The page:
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The social networker

He set up India’s answer to networking site LinkedIn. Today, Yogesh Bansal, 39, can boast of a user base of close to two million. Aasheesh Sharma reports.

entertainment Updated: May 07, 2011 23:18 IST

He set up India’s answer to networking site LinkedIn. Today, Yogesh Bansal, 39, can boast of a user base of close to two million. But his entrepreneurial ambitions in the United States were sparked off by the need to socialise.

After an MBA in finance and information technology from the University of North Carolina in September 1997, Bansal joined McKesson, which developed IT applications for hospital automation. An extrovert who loved partying after a hard day’s work in Charlotte, a financial hub, Bansal hung out with co-worker Don Solomon.

“We used to go clubbing after hours. At that time incoming calls on mobile phones were charged. Soon our monthly bills spiralled to $400-500. So Don and I set up a webpage called choa, where we alerted friends on the city’s nightlife. Gradually, we began charging them $20 a month. It was then that I first thought of setting up a networking site such as Apna Circle.”

He has come a long way since. Courtesy a tie up with Viadeo-Tianji and Unyk, Bansal boasts of a combined user base of 33 million.

What made him return to India after nine years in the US?

“The quality of life. It could be as simple as getting a cup of bed tea in the morning. There’s a certain warmth in the way people make sure I’ve had lunch in the middle of a hectic day. This is what I was missing in the US.”


Sanjay Purohit attended some of the best educational institutes in India before making a career as a turnaround specialist in the United States during the peak of the financial meltdown.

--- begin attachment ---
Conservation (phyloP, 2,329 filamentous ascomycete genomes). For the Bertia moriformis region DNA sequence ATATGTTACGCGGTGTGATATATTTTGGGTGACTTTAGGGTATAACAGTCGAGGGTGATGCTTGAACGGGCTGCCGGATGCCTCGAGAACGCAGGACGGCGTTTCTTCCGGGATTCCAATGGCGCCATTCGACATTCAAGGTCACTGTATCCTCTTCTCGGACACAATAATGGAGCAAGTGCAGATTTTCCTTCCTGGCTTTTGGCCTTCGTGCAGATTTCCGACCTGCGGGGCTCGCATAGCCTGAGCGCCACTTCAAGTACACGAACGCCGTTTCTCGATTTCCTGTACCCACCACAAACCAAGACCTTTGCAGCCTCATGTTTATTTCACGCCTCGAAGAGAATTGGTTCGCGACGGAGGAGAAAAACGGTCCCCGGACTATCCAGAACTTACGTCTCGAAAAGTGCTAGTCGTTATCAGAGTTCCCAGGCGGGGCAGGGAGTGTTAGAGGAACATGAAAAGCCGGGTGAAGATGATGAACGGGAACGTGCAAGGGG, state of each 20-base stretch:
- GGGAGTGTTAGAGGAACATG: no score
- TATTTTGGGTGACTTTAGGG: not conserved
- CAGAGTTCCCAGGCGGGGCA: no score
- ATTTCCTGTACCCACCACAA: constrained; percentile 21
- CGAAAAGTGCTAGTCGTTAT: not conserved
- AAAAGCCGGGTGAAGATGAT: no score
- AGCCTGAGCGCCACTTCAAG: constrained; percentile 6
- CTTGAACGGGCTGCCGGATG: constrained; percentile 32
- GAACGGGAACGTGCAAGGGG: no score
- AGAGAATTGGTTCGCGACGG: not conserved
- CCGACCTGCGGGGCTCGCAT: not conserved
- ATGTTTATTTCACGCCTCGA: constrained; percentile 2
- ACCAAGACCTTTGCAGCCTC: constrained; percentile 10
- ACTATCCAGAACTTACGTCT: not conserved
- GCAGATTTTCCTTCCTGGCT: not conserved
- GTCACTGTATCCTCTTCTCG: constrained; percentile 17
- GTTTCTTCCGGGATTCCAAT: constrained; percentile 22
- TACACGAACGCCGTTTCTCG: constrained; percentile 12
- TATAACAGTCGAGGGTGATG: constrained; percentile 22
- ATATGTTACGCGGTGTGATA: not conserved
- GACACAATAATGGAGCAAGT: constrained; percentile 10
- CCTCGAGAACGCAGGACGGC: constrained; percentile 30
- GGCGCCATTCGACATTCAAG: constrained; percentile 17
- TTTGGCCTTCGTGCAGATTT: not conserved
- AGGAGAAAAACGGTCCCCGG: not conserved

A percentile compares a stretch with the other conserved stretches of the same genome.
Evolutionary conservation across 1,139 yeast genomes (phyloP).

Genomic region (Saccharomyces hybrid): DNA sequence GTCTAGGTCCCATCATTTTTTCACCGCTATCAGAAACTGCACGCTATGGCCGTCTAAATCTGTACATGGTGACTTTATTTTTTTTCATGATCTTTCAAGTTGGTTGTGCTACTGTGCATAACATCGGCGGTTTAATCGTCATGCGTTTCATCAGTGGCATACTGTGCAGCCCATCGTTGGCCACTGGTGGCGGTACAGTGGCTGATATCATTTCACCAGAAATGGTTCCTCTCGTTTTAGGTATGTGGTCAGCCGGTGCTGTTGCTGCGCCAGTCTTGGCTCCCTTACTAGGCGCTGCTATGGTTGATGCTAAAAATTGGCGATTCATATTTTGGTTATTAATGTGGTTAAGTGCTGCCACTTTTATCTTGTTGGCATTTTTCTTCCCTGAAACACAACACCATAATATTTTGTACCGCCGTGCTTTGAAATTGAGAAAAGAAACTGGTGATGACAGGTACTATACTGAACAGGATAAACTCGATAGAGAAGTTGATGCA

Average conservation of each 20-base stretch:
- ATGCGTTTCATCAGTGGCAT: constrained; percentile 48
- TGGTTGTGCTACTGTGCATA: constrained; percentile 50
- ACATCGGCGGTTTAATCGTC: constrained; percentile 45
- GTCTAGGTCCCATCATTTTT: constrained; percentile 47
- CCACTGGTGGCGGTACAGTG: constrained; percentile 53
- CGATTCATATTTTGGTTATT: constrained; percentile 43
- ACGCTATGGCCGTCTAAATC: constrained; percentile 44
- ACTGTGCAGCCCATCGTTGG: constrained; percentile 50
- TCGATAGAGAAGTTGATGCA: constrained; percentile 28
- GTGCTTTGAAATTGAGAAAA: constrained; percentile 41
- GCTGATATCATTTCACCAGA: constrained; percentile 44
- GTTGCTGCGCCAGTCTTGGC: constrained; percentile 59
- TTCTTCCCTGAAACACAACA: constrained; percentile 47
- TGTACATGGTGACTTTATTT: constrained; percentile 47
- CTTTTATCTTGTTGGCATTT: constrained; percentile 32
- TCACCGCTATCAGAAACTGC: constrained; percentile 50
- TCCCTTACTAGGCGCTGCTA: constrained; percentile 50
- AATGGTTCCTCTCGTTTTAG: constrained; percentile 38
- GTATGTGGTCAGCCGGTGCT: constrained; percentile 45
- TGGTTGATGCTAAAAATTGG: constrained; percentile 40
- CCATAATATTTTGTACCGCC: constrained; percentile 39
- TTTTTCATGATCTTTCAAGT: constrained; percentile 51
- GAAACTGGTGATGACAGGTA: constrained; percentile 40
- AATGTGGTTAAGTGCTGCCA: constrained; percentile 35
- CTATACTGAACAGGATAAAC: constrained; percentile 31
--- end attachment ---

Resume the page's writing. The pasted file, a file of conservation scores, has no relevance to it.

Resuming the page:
Somehow, the Jodhpur native always felt students from India’s tier-two towns never got the same educational facilities as their urban counterparts. So, he returned to India in 2010 to set up an e-learning superstore.

“My engineer dad was posted in small towns such as Churu, Sardar Shahar and Bikaner. I want to take education to every town where technology has touched lives,” he says.

Unlike his student days when a heavy schoolbag cramped his style, the lessons — video lectures, animation and test papers — are imparted through a 7-inch tablet that weighs less than half a kilo.

The mechanical engineer joined the civil services before IIM-Ahmedabad. After working with Motorola as director strategy and global marketing in Chicago, Purohit found himself in the hurly burly of New York’s business transformation industry. “From 2004 to 2009, as managing director of Loughlin Meghji, we acquired distressed assets and tried to turn them around.”

But after five years as a turnaround guru, the entrepreneur was itching to take a risk. He chose to return. “Who says education is unglamorous: high net worth individuals are ready to back entrepreneurs. All you need is a good idea.”